Long waiting times are nothing new to the justice system in the UK, with the Coronavirus pandemic only exacerbating the problem. The Employment Tribunals are no exception, and according to the latest Ministry of Justice statistics there are some 37,000 outstanding cases, surpassing the previous peak of 36,000 in 2010, with hearings already being listed deep into 2022.
Consequently, this month has seen the introduction of new regulations aimed at tackling the growing backlog of cases. Most of the changes from the regulations came into effect on 9 October 2020, and allow for short-track cases to be listed more quickly.
Following the changes, the date of final hearing in a short-track case can now be given before the employer’s response to a claim is submitted, so long as it is no sooner than 14 days following the deadline for the employer to submit its formal response (ET3 form).
This will mean that instead of very simple cases being listed months down the line they can now be listed just weeks down the line, which in turn means that if parties wish to settle they will need to begin negotiations promptly. Settlement negotiations are also to be assisted by the increase of the standard Acas early conciliation period from one month to six weeks, a change that will come into effect from 1 December 2020.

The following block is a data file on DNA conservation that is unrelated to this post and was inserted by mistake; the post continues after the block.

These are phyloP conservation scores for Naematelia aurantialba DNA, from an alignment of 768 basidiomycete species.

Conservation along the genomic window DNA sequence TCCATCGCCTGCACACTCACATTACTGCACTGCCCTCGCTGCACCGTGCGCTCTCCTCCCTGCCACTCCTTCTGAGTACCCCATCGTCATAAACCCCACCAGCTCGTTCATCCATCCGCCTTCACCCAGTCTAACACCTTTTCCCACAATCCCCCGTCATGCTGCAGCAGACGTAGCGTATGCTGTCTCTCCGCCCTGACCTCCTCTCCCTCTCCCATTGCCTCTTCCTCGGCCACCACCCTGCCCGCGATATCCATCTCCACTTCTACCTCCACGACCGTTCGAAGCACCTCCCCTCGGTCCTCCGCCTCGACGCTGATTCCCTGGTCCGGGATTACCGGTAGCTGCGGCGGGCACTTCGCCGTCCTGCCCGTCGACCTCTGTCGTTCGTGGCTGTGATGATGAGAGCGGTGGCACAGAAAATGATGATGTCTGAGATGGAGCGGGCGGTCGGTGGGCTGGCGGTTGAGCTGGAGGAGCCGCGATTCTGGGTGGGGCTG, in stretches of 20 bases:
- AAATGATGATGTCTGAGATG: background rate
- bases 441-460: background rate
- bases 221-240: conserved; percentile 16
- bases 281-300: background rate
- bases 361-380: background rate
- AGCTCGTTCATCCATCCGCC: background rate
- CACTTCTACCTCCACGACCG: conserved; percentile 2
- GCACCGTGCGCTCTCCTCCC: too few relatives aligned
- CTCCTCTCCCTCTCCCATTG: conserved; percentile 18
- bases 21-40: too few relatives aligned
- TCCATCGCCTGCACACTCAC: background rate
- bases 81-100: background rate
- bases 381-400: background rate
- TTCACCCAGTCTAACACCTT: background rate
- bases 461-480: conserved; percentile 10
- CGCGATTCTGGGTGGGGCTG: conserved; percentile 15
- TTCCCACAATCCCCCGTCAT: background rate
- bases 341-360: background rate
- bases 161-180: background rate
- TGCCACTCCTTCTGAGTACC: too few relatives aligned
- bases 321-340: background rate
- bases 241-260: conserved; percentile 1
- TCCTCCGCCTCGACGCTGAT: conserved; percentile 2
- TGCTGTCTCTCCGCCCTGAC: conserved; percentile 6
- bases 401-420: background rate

The regulations also aim to increase flexibility for hearings as an attempt to increase the capacity of the tribunals. Presidential Guidance has already come into effect allowing judges to choose whether to conduct hearings remotely, in-person or a mixture of the two.
The regulations also allow for some of the background work to cases to be undertaken by ‘legal officers’ (who are not legally qualified) when it previously would have been carried out by Judges. Those tasks include:
- considering acceptance or rejection of claim forms;
- extending time for an ET3 to be submitted or for compliance with case management orders; and
- ordering further information to be provided.
The changes of course give rise to some challenges, especially in relation to ensuring that all parties are still treated fairly, an issue called into question across the justice system as more hearings are heard remotely as a result of the pandemic. However in general these changes are welcome, and will hopefully help in decreasing the number of cases awaiting a final hearing.